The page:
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Pandemic programs that allowed outdoor dining on streets and sidewalks, like this packed street scene in Soho, often left little room for “non-normative” users. 

Pandemic programs that allowed outdoor dining on streets and sidewalks, like this packed street scene in Soho, often left little room for “non-normative” users. 

Photographer: Chris J. Ratcliffe/Bloomberg

CityLab
Design

For Disabled Users, the ‘Open Streets’ of the Pandemic Remain Closed

Restaurants that claimed sidewalk and street space aren’t leaving room for wheelchair users and others with mobility impairments, say accessibility advocates.

In early May, ITV, a television channel in the United Kingdom, showed a video of Alan Benson, a wheelchair user, navigating his way through London’s buzzing Soho neighborhood. “I’ve been locked away for 420 days, so today is our first time out,” says Benson.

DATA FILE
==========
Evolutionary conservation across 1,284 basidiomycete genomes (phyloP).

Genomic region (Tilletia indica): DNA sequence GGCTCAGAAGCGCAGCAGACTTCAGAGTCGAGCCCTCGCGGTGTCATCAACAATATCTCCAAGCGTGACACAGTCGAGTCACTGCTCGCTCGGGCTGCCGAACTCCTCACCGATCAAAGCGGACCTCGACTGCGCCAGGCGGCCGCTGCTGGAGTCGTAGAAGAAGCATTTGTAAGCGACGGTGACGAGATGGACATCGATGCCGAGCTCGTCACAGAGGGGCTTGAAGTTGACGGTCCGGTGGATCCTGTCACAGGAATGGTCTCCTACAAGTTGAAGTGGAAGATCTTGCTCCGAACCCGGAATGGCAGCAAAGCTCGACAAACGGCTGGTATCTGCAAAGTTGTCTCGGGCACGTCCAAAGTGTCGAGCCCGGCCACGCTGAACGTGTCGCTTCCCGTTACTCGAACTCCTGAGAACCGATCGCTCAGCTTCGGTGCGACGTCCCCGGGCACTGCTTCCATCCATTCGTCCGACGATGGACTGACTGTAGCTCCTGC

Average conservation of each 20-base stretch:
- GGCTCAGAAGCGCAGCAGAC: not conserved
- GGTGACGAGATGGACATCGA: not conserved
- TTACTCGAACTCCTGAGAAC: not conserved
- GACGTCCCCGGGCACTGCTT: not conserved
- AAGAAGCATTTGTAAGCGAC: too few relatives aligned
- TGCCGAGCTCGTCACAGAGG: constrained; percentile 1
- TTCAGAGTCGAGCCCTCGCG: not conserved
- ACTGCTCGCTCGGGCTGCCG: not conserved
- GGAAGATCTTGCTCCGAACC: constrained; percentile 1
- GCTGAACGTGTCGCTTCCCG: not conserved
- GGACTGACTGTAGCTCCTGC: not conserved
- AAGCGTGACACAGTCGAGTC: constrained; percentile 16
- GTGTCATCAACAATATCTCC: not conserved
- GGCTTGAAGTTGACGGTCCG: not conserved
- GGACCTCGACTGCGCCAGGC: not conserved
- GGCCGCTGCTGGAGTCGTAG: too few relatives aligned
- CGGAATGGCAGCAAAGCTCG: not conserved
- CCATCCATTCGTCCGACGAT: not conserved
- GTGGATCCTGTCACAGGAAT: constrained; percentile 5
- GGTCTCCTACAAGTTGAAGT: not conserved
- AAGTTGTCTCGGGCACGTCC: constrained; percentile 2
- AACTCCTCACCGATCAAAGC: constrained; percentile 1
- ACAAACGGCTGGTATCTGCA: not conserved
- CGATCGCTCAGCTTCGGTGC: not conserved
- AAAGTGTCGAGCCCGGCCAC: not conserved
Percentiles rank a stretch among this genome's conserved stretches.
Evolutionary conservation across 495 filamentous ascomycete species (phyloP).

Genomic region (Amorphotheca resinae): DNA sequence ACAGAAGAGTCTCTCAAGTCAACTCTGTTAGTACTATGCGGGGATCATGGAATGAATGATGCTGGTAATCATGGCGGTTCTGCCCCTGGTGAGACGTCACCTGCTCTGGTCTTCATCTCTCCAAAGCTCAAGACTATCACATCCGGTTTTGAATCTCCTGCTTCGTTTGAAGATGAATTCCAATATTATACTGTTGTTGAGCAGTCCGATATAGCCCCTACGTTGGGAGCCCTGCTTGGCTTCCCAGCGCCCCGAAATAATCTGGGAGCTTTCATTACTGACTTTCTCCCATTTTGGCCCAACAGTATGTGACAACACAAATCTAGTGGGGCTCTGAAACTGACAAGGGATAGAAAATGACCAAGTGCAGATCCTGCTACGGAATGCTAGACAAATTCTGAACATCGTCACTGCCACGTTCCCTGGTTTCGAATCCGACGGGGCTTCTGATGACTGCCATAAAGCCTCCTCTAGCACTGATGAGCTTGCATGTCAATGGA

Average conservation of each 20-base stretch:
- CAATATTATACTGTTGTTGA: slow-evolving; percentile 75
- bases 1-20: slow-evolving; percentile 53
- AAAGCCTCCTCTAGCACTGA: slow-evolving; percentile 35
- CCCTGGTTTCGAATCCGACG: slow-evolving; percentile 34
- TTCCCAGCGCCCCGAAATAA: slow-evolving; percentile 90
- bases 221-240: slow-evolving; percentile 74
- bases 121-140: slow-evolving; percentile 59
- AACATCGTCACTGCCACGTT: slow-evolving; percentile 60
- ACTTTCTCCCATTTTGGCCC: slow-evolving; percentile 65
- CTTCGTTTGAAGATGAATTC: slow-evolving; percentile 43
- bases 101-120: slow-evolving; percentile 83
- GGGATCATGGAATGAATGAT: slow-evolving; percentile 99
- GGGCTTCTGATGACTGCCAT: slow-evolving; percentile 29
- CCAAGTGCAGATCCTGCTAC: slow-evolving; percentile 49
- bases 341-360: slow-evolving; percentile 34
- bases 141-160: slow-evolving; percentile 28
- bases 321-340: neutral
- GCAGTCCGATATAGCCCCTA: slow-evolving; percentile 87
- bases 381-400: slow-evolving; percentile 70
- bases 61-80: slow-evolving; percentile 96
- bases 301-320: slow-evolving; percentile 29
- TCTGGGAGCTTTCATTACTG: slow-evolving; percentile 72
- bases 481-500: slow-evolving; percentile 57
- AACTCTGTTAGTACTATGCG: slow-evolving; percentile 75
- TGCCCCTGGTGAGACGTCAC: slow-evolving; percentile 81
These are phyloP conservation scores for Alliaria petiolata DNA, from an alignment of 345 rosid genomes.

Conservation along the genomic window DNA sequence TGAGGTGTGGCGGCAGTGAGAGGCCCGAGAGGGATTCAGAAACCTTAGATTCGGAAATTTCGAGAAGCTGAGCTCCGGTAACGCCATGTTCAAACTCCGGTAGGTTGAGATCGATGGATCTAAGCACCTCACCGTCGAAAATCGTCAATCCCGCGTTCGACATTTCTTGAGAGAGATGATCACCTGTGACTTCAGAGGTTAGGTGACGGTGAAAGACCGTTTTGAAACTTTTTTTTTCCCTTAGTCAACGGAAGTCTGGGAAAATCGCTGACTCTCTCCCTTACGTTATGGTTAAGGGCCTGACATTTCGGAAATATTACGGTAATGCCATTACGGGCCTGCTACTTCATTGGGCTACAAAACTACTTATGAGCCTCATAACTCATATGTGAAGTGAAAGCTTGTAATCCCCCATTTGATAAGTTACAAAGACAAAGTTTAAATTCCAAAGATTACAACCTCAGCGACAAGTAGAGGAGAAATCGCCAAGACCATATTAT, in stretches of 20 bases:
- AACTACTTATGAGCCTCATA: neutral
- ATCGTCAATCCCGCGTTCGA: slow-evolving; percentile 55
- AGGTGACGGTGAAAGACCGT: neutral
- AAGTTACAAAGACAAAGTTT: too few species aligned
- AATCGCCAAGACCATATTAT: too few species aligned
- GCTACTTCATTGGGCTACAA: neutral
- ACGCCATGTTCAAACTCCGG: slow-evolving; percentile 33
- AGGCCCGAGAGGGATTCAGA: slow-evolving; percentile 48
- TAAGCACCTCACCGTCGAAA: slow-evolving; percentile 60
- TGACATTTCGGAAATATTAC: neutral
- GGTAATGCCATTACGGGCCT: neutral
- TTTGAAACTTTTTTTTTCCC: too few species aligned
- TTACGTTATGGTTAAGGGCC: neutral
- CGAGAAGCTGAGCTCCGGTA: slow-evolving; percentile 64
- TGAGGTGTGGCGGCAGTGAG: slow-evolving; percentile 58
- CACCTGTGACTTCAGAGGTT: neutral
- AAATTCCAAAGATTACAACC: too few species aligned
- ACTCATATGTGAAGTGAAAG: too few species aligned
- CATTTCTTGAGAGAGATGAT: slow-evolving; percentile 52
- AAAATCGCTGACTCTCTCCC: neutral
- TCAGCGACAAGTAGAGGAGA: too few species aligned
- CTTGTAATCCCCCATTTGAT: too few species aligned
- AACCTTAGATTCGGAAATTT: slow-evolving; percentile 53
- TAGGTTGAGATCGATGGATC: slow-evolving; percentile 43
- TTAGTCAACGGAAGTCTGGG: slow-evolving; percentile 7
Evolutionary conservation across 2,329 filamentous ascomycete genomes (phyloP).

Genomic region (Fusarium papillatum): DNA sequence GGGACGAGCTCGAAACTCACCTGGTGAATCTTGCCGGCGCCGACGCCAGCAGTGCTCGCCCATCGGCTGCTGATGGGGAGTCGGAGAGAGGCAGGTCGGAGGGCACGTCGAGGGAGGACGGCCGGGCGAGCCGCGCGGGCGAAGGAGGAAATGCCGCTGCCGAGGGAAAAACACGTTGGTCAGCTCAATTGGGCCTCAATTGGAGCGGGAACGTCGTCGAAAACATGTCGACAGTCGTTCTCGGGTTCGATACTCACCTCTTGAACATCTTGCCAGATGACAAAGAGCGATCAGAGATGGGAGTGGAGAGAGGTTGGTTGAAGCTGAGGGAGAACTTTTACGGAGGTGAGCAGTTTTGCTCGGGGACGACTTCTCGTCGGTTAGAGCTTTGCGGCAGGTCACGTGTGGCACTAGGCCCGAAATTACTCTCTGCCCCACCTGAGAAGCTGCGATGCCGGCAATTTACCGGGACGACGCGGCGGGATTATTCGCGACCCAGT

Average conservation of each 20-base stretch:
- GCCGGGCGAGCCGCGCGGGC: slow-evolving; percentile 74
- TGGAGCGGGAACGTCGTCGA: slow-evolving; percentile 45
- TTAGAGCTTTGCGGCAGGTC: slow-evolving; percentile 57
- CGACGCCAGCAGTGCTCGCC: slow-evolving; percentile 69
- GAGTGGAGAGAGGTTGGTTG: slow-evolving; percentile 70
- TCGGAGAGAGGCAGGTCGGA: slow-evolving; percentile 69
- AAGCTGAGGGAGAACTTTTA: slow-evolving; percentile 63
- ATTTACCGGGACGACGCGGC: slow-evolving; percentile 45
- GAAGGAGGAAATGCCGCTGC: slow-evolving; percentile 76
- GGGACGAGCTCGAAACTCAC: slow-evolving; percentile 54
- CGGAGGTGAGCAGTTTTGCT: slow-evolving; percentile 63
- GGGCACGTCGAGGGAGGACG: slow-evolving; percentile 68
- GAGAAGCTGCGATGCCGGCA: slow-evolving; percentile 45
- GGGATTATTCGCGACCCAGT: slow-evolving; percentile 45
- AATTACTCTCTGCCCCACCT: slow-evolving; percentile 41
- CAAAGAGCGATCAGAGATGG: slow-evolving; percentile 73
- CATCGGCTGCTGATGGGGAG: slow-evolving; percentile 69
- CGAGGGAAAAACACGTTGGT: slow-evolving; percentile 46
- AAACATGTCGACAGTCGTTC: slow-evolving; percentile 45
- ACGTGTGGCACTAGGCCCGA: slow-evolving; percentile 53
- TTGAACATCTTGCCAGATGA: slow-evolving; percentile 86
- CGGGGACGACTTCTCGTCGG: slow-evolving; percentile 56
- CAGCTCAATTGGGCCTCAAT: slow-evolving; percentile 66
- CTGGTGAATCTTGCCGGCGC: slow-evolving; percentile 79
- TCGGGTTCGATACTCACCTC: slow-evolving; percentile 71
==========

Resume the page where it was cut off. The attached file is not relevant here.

But Benson and his wife, Yvonne, soon hit a snag: The narrow sidewalks of Soho had gone through a pedestrian-centric makeover since the pandemic. The bars and restaurants that had claimed sidewalk space left little room for Benson, who was forced to find a curb-cut. The next street had a path between tables, but a patron was blocking it with his seat. Some restaurants had roped off public sidewalks, forcing him and his wife onto the street. There he found that some devices meant to block cars, like spike strips, also blocked him. After a few failed attempts, Benson decided to head home. “I feel really excluded,” he said to the camera.